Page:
At the Shakespeare Birthplace Trust we care for over one million items across our museum, library and archives in our internationally recognised collections. In more recent years our team behind the scenes in retail development and brand licensing have increasingly looked to our collections for inspiration, and images, colours, textiles, patterns and physical objects have all informed the products we develop and sell in our shops. It was our own bookshop, however, the things our customers and visitors were interested in, and our own particular passion for the hundreds of 16th and 17th-century books in our care that inspired our new book, A Shakespeare Motley. Knowing that many of these period volumes were printed in Shakespeare’s lifetime, and that some could well have been books that he knew, cast an intriguing new light on the world that Shakespeare lived in and the worlds that he wrote about in his plays. We began to form our own ideas for creating a book that captured this, a book that revealed something of Shakespeare’s time, gave a taste of his plays and poems, made connections between what he knew and perhaps experienced and what he wrote about and, most importantly, that was gorgeously designed and illustrated with images from books of the period. Having already worked with them on The Quest for Shakespeare’s Garden, we were delighted when Thames & Hudson, well known for their beautiful, design-led books, agreed to collaborate with us again.
The 19th-century Shakespearean scrapbooks in our collection, in which the compilers had literally cut and pasted illustrations from earlier sources, led us to think about producing a miscellany or commonplace book. We liked the idea of an A-Z too, not a conventional reference book but one with quirky, unconventional subject headings, prompted in part by the illustrated material. The A-Z format also presented us with the opportunity to include - and the challenge to find - a decorative capital letter for each letter of the alphabet. We’re pleased to say we succeeded in this, not least thanks to Andrew, our eagle-eyed digitisation officer - although readers will notice we have substituted an uppercase V for the letter U, as was common practice among printers in Shakespeare’s day.
Letters from The Scholemaster (1571) and The Breviary of Healthe (1577)
Although we had compiled a list of potential topics to research, we were open to new ideas sparked by the images we discovered along the way. Apothecary, armour, execution, mermaid, printing and urinal are just a few of the many entries prompted by illustrations. Some books - John Gerard’s Herball (1633), for example, and Edward Topsell’s The History of Four-Footed Beasts (1658) - we knew were a treasure trove of beautiful images, but we felt it was important to explore beyond these, to uncover new gems and to give breadth to the world we were trying to evoke, and we enlisted the help of our librarian, Mareike. Aside from researching and writing the book, new photography was also a major undertaking. Furthermore, the quality of these digital images meant that we were often able to focus in on the tiniest detail and give new life even to familiar illustrations.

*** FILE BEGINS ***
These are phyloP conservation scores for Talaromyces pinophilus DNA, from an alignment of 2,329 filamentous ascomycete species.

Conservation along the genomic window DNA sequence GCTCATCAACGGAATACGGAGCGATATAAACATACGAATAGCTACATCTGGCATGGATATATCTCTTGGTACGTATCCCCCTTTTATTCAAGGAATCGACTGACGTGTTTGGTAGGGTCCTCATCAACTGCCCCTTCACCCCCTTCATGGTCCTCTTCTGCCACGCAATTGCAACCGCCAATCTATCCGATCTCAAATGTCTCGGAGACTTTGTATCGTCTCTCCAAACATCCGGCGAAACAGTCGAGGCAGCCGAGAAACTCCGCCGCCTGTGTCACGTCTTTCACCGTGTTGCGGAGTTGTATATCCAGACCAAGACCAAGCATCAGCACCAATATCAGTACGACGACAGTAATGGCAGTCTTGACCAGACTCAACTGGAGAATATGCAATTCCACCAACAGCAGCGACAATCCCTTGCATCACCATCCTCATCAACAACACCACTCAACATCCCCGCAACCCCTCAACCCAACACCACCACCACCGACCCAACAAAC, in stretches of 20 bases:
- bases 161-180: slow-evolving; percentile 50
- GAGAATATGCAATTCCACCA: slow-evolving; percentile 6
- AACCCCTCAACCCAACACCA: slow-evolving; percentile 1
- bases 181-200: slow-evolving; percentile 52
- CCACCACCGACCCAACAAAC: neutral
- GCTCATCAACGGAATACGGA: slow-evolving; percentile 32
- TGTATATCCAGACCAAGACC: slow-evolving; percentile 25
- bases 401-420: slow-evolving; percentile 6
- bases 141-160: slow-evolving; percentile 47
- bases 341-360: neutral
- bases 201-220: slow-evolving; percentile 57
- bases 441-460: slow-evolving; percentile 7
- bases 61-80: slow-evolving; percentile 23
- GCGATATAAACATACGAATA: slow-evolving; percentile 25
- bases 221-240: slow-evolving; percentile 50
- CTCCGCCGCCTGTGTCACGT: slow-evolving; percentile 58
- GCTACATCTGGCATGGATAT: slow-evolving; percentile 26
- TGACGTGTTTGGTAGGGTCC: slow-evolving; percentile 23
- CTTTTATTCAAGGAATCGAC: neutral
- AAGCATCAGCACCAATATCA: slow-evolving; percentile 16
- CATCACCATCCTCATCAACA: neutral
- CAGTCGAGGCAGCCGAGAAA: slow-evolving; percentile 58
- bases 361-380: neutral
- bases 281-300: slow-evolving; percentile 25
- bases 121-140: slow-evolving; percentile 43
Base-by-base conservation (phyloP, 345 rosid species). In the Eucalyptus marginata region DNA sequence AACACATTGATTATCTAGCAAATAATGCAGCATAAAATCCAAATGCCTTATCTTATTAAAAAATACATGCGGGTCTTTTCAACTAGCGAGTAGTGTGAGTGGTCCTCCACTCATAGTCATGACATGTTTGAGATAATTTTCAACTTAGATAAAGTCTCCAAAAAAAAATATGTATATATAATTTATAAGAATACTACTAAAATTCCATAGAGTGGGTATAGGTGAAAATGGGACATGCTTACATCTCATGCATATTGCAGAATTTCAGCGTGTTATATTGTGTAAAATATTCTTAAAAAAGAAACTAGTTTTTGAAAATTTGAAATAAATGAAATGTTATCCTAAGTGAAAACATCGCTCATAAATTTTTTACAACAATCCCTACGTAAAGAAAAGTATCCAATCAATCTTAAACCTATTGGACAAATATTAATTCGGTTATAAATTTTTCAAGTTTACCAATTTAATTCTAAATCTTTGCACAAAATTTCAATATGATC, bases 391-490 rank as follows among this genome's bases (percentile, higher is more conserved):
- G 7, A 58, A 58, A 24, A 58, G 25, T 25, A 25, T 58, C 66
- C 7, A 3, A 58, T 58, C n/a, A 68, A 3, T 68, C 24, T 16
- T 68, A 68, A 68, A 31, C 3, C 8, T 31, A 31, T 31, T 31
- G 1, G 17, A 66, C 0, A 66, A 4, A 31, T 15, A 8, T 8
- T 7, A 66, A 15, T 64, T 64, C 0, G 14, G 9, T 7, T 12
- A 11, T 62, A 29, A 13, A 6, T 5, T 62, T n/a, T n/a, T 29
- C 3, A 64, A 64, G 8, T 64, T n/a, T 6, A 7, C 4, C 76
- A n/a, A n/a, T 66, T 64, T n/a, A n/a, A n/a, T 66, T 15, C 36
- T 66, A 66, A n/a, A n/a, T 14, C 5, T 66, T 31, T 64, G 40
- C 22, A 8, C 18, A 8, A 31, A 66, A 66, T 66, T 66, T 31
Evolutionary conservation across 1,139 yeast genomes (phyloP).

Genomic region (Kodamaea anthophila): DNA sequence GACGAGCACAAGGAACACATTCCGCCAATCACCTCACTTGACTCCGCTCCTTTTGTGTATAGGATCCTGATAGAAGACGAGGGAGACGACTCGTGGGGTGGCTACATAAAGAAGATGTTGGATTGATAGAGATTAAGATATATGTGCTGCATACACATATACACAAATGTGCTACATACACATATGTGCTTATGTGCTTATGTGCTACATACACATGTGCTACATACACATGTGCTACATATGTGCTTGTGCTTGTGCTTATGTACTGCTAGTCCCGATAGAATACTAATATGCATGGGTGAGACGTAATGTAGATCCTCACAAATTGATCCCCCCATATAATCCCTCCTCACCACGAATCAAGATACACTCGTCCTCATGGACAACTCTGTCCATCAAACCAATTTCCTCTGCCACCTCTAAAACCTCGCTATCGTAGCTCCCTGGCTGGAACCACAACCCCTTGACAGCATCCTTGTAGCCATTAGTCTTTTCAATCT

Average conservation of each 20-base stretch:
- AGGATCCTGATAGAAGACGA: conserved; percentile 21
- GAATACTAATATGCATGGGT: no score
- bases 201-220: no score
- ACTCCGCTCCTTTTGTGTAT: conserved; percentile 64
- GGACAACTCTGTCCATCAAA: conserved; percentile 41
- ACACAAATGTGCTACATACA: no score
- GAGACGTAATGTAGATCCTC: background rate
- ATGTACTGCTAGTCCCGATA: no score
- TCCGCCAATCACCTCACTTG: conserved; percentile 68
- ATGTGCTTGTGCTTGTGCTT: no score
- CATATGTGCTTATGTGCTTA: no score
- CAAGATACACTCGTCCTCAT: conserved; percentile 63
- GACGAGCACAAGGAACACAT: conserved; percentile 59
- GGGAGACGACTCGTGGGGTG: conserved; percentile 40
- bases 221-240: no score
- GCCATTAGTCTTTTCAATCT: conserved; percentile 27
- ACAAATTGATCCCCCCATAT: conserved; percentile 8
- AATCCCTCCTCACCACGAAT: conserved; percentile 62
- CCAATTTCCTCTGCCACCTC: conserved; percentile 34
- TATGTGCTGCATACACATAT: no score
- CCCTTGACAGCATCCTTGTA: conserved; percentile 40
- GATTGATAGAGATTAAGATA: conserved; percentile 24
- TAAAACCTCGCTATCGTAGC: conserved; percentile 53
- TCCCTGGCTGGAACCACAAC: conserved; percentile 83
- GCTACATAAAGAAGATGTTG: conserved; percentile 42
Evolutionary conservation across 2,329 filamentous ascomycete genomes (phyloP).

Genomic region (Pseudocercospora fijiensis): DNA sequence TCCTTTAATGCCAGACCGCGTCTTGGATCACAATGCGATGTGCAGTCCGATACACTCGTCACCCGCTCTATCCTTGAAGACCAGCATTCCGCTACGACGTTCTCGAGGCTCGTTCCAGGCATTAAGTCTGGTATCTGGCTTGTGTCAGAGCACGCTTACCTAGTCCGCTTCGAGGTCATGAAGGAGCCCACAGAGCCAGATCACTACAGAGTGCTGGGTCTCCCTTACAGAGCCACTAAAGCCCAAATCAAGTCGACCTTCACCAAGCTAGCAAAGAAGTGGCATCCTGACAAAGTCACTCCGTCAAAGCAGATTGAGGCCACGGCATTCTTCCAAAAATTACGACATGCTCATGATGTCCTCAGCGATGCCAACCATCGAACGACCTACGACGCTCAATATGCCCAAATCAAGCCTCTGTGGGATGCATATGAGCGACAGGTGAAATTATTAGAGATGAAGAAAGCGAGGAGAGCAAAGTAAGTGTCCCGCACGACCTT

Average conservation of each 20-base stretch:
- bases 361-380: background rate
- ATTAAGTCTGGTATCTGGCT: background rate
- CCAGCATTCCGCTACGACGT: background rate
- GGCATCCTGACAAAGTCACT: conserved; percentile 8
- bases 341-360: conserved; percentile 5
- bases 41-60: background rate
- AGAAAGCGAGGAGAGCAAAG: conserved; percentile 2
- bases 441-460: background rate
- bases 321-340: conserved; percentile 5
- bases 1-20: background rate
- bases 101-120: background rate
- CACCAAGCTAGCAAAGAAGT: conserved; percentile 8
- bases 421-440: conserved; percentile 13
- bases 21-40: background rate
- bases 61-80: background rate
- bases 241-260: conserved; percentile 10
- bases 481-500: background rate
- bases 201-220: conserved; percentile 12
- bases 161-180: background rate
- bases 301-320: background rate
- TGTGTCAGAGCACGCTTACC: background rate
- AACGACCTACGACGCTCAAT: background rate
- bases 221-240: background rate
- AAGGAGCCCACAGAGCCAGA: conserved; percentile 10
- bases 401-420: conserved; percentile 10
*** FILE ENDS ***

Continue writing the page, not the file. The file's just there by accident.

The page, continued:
We were keen, too, that the illustrations were not simply reproduced as supporting figures or plates but were integral to the design of the book and incorporated into the layout of the text. For this, we are indebted to our designer at Thames & Hudson, Avni Patel, who digitally coloured, cleaned and cut out all of the images, from the skulls and spades in the margins of A Book of Christian Prayer (1581) to a tiny figure of Icarus falling from the sky in an illustrated edition of Ovid’s Metamorphosis (1632). We shall be writing about some of our favourite illustrations from the book in the second instalment of this blog.
While we researched the images and wrote more words than we had originally intended, we also invited Avni and our editor, Lucy Smith, to Stratford for an immersive visit to our rare book stack. This was a wonderful opportunity to see close up some of the wonderful books and prints that we had been working with. Collectively these would inspire the colour palette for A Shakespeare Motley and a number of typographic choices for the book: the references to quotations from the plays presented as a gloss in the margin; the combination of different typefaces and the use of red lettering; and, from Andrew Boorde’s The Breviary of Healthe (1557), the manicule or pointed hand symbol that appears throughout the book.
From the feel of the pages to the beautiful bindings, nothing quite compares to experiencing these rare books first hand, and we resolved that A Shakespeare Motley’s production values should reflect this experience and celebrate the book as an object too. It is fair to say that Thames & Hudson exceeded our expectations in this. The published book is quarter bound, with gold foil blocking, printed on a heavy weight cream paper and finished with stunning endpapers reproduced from The Grete Herbal (1529). We like to think it does our early printed books proud. Do have a look and let us know what you think.
From A Short Introduction of Grammar (1732)
A Shakespeare Motley is available in the Shakespeare Bookshop or online.